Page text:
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Early teen marriage and future poverty

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  • Gordon Dahl

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Abstract

Both early teen marriage and dropping out of high school have historically been associated with a variety of negative outcomes, including higher poverty rates throughout life. Are these negative outcomes due to pre-existing differences or do they represent the causal effect of marriage and schooling choices? To better understand the true personal and societal consequences, this paper uses an instrumental variables approach which takes advantage of variation in state laws regulating the age at which individuals are allowed to marry, drop out of school, and begin work. The baseline IV estimate indicates that a woman who marries young is 31 percentage points more likely to live in poverty when she is older. Similarly, a woman who drops out of school is 11 percentage points more likely to be poor. The results are robust to a variety of alternative specifications and estimation methods, including LIML estimation and a control function approach. While grouped OLS estimates for the early teen marriage variable are also large, OLS estimates based on individual-level data are small, consistent with a large amount of measurement error.
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Suggested Citation

  • Gordon Dahl, 2010. "Early teen marriage and future poverty," Demography, Springer;Population Association of America (PAA), vol. 47(3), pages 689-718, August.
  • Handle: RePEc:spr:demogr:v:47:y:2010:i:3:p:689-718
    DOI: 10.1353/dem.0.0120
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    File URL: http://hdl.handle.net/10.1353/dem.0.0120
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    Cited by:

    1. Murat G. Kýrdar & Meltem Dayýoglu Tayfur & Ýsmet Koç, 2010. "The Effect of Compulsory Schooling Laws on Teenage Marriage and Births in Turkey," Koç University-TUSIAD Economic Research Forum Working Papers 1035, Koc University-TUSIAD Economic Research Forum.
    2. Andriana Bellou, 2015. "The impact of Internet diffusion on marriage rates: evidence from the broadband market," Journal of Population Economics, Springer;European Society for Population Economics, vol. 28(2), pages 265-297, April.
    3. Gordon Dahl, 2010. "Early teen marriage and future poverty," Demography, Springer;Population Association of America (PAA), vol. 47(3), pages 689-718, August.
    4. Wolfgang Frimmel & Gerald J. Pruckner, 2014. "Birth Weight And Family Status Revisited: Evidence From Austrian Register Data," Health Economics, John Wiley & Sons, Ltd., vol. 23(4), pages 426-445, April.
    5. repec:spr:jopoec:v:30:y:2017:i:3:d:10.1007_s00148-017-0632-5 is not listed on IDEAS
    6. Murat G. Kýrdar & Meltem Dayýoðlu & Ýsmet Koç, 2016. "The Effects of Compulsory Schooling Laws on Teenage Marriage and Births in Turkey," Working Papers 2016/01, Bogazici University, Department of Economics.
    7. Sarah Baird & Craig McIntosh & Berk Özler, 2011. "Cash or Condition? Evidence from a Cash Transfer Experiment," The Quarterly Journal of Economics, Oxford University Press, vol. 126(4), pages 1709-1753.
    8. Pandey, Shanta, 2017. "Persistent nature of child marriage among women even when it is illegal: The case of Nepal," Children and Youth Services Review, Elsevier, vol. 73(C), pages 242-247.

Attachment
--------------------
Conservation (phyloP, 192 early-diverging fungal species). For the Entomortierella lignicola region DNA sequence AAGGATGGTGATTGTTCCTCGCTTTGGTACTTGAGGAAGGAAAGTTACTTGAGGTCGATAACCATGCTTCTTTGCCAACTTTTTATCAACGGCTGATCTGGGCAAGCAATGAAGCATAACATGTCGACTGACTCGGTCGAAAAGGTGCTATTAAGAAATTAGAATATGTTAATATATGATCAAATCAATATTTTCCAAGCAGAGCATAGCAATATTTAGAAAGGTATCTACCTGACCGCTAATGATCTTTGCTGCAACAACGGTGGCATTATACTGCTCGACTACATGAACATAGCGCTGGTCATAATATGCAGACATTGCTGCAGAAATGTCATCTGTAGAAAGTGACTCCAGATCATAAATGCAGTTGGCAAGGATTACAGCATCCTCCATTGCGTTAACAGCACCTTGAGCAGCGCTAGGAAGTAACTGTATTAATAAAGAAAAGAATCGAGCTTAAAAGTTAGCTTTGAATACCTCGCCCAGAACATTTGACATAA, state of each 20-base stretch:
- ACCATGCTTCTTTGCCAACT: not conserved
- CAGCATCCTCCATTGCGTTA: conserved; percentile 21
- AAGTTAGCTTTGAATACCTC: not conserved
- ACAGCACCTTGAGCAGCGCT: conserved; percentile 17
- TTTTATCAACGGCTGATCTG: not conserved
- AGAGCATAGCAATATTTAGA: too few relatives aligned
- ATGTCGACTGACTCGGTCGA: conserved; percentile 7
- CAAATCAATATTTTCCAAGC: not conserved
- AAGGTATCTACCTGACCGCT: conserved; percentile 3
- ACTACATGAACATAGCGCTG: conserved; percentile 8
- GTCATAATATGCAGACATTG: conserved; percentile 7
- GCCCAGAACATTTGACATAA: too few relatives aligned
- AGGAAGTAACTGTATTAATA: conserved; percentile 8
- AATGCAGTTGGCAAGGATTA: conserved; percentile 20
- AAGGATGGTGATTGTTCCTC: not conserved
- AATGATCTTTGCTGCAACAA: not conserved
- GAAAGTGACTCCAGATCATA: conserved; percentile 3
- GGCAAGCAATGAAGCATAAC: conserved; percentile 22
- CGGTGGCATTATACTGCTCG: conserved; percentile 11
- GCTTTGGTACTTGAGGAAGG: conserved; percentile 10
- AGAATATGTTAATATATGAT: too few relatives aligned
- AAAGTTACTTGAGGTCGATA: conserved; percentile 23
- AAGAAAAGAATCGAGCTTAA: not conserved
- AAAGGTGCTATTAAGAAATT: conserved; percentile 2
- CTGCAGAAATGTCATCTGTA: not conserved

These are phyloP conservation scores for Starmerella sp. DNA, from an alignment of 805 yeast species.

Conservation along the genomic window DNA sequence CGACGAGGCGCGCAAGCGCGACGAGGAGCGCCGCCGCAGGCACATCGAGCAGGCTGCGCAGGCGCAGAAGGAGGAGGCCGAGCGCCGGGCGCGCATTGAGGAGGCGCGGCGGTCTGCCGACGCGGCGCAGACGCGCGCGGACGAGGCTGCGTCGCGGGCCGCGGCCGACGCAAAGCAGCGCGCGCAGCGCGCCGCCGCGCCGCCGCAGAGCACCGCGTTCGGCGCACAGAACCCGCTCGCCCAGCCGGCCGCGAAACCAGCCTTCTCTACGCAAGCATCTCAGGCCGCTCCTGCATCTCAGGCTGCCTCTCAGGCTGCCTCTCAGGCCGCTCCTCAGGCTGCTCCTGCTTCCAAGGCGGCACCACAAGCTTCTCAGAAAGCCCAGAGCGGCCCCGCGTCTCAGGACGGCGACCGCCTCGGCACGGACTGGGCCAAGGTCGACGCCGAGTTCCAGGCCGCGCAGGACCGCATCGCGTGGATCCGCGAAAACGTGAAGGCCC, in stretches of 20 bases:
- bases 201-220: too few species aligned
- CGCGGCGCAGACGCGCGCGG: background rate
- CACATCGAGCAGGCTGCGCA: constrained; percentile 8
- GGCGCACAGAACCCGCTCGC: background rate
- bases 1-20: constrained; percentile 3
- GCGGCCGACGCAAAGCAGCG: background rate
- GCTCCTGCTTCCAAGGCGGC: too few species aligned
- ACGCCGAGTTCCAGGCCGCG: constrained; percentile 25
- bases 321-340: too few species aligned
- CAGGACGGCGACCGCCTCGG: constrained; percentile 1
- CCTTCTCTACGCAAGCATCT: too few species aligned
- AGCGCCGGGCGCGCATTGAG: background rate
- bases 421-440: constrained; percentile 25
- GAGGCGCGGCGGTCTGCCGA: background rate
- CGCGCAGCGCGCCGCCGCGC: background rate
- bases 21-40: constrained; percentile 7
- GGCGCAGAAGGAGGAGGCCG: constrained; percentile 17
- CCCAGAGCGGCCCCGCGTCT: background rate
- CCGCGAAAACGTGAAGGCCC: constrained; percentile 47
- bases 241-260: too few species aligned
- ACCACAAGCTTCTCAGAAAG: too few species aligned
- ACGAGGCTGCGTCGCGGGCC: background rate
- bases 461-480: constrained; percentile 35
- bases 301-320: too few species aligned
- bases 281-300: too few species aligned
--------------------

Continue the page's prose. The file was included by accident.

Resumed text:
9. Depew, Briggs & Fishback, Price V. & Rhode, Paul W., 2013. "New deal or no deal in the Cotton South: The effect of the AAA on the agricultural labor structure," Explorations in Economic History, Elsevier, vol. 50(4), pages 466-486.
    10. Wolfgang Frimmel & Martin Halla & Rudolf Winter-Ebmer, 2014. "Can Pro-Marriage Policies Work? An Analysis of Marginal Marriages," Demography, Springer;Population Association of America (PAA), vol. 51(4), pages 1357-1379, August.
    11. Rebecca M. Blank & Kerwin Kofi Charles & James M. Sallee, 2009. "A Cautionary Tale about the Use of Administrative Data: Evidence from Age of Marriage Laws," American Economic Journal: Applied Economics, American Economic Association, vol. 1(2), pages 128-149, April.
    12. Kasey Buckles & Joseph Price, 2013. "Selection and the Marriage Premium for Infant Health," Demography, Springer;Population Association of America (PAA), vol. 50(4), pages 1315-1339, August.
    13. Grönqvist, Hans, 2009. "Putting teenagers on the pill: the consequences of subsidized contraception," Working Paper Series 2009:8, IFAU - Institute for Evaluation of Labour Market and Education Policy.
    14. Matthew Collin & Theodore Talbot, 2017. "Do Age-of-Marriage Laws Work? Evidence from a Large Sample of Developing Countries - Working Paper 458," Working Papers 458, Center for Global Development.
    15. Eva Rye Johansen & Helena Skyt Nielsen & Mette Verner, 2018. "Long-term Consequences of Early Parenthood," Economics Working Papers 2018-01, Department of Economics and Business Economics, Aarhus University.
    16. Ghouse, Ghulam & Zaid, Muhammad, 2016. "Determinants of Low Birth Weight a Cross Sectional Study: In Case of Pakistan," MPRA Paper 70660, University Library of Munich, Germany.
    17. Lehrer, Evelyn L. & Chen, Yu, 2012. "Delayed Entry into First Marriage: Further Evidence on the Becker-Landes-Michael Hypothesis," IZA Discussion Papers 6729, Institute for the Study of Labor (IZA).
    18. repec:eee:wdevel:v:102:y:2018:i:c:p:124-134 is not listed on IDEAS
    19. Edlund, Lena & Machado, Cecilia, 2015. "How the other half lived: Marriage and emancipation in the age of the Pill," European Economic Review, Elsevier, vol. 80(C), pages 295-309.
    20. Chunbei Wang & Le Wang, 0. "Knot yet: minimum marriage age law, marriage delay, and earnings," Journal of Population Economics, Springer;European Society for Population Economics, vol. 0, pages 1-34.

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